I wondered how long it took for all these plagues to take place: scholars give different answers but, essentially, the plagues happened pretty quickly.  Not in a day or a week but maybe a month or a couple of months?  This would give everybody time to reflect but not necessarily recoup after the plague.  What was Moses learning about God and His power?  He could’ve said to himself as things settled down between plagues “I think this is all crazy.  Pharaoh is going to squish me and my people like a bug!”  But Moses seems to wait, hear, and obey with great rewards.


Meanwhile, the time serves as an incubator for Pharaoh: a precious opportunity to recognize that the Egyptian gods were powerless but the God Moses revealed is supreme over all and for all.  Each plague was a chance for him to repent.  Scripture reveals that Pharaoh did not ever really repent or change his mind at all—even though, he finally acknowledges that he is sinning.  His rejection of God is deliberate though the decision costs more and more each time.  After the plagues that his magicians could copy, after the gnats when the magicians exclaimed “this is the finger of God! (Ex. 8: 19), against all reason, he will not listen; he will not budge.  Even after his firstborn son dies, he doesn’t stick with acknowledging God and letting God’s people go.  He will not bow to the personal, present, powerful God of these slaves.  Period.  We don’t know exactly which Pharaoh is the main character here but we have a clear picture of his defeat, the consequences of a hardened heart.  He completely rejects this God; this will not be his God. 


Also, as Pastor Jeff shared last Sunday about baptism as a physical practice demonstrating commitment, Moses and the Israelites took actions to demonstrate their commitment (e.g., wear your clothes and sandals, eat the Passover sacrifice before the morning, don’t use leavening in your bread, eat bitter herbs.)  God expected His people to follow the physical practices He outlined and He still does.  That’s why Cherry Hills can celebrate with 39 people who submitted themselves to being baptized on Sunday!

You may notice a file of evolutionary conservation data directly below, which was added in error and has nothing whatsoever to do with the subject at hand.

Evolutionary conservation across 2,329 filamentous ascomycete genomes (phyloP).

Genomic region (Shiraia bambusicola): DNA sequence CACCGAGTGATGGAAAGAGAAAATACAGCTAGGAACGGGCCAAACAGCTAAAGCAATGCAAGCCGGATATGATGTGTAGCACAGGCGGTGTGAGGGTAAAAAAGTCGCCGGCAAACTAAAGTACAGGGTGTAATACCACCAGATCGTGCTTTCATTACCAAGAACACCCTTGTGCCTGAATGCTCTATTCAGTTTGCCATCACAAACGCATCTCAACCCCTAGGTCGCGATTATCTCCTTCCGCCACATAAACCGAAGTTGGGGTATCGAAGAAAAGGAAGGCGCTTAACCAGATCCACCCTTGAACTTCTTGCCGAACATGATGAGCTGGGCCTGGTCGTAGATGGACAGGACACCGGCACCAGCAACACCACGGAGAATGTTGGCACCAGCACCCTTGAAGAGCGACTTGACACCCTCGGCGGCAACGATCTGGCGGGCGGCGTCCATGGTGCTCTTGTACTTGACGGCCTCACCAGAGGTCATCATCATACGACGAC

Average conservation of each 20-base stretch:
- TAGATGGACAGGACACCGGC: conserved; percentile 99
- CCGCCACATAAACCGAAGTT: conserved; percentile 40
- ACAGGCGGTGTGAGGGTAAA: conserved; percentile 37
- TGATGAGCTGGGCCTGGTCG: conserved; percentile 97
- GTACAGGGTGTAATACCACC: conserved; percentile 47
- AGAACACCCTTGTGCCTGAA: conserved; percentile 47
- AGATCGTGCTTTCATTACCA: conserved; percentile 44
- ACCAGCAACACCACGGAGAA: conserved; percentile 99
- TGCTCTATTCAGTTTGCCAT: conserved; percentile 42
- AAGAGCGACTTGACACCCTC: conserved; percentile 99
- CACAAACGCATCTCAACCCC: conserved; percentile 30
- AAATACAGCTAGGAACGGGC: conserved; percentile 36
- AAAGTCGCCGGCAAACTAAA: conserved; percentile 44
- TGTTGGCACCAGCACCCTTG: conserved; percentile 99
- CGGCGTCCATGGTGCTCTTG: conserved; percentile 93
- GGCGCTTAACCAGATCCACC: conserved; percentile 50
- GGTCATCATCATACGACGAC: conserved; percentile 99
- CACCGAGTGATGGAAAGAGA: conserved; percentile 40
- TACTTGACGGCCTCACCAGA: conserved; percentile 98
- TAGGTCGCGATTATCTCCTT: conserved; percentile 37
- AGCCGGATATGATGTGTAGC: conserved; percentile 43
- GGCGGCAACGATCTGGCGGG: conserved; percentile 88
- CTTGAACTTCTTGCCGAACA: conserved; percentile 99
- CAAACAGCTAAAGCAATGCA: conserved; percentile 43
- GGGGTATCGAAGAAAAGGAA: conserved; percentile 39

application –Will I be nimbly obedient as God calls, obeying Him because I’ve acknowledged Him and seen His power and His love over and over and over again?  I will not reject His guidance today.  I will not reject it tomorrow.  I will not dig in my heels and “lean to my own understanding” but I will obey Him. 


As for those who do not know God as their LORD: this story is sobering.  God has demonstrated great love and patience but one day, all the opportunities to acknowledge Him will be gone and God will let people choose to reject Him.  And it will cost them everything just as it did Pharaoh.  This is also a reminder to believers to pray  that those who do not know Him yet will not let their hearts be hardened. 


prayer — Father, I don’t want to forget that I can do all things through You who give me strength.  I don’t want to forget that my capacity isn’t in myself but in how You have equipped me and Your church.  Oh, LORD, let me also continue to see Your great works!  Father, give me ears to hear and eyes to see what You are asking of me right now and give me Your Holy Spirit to give me strength to obey You.  You are my God!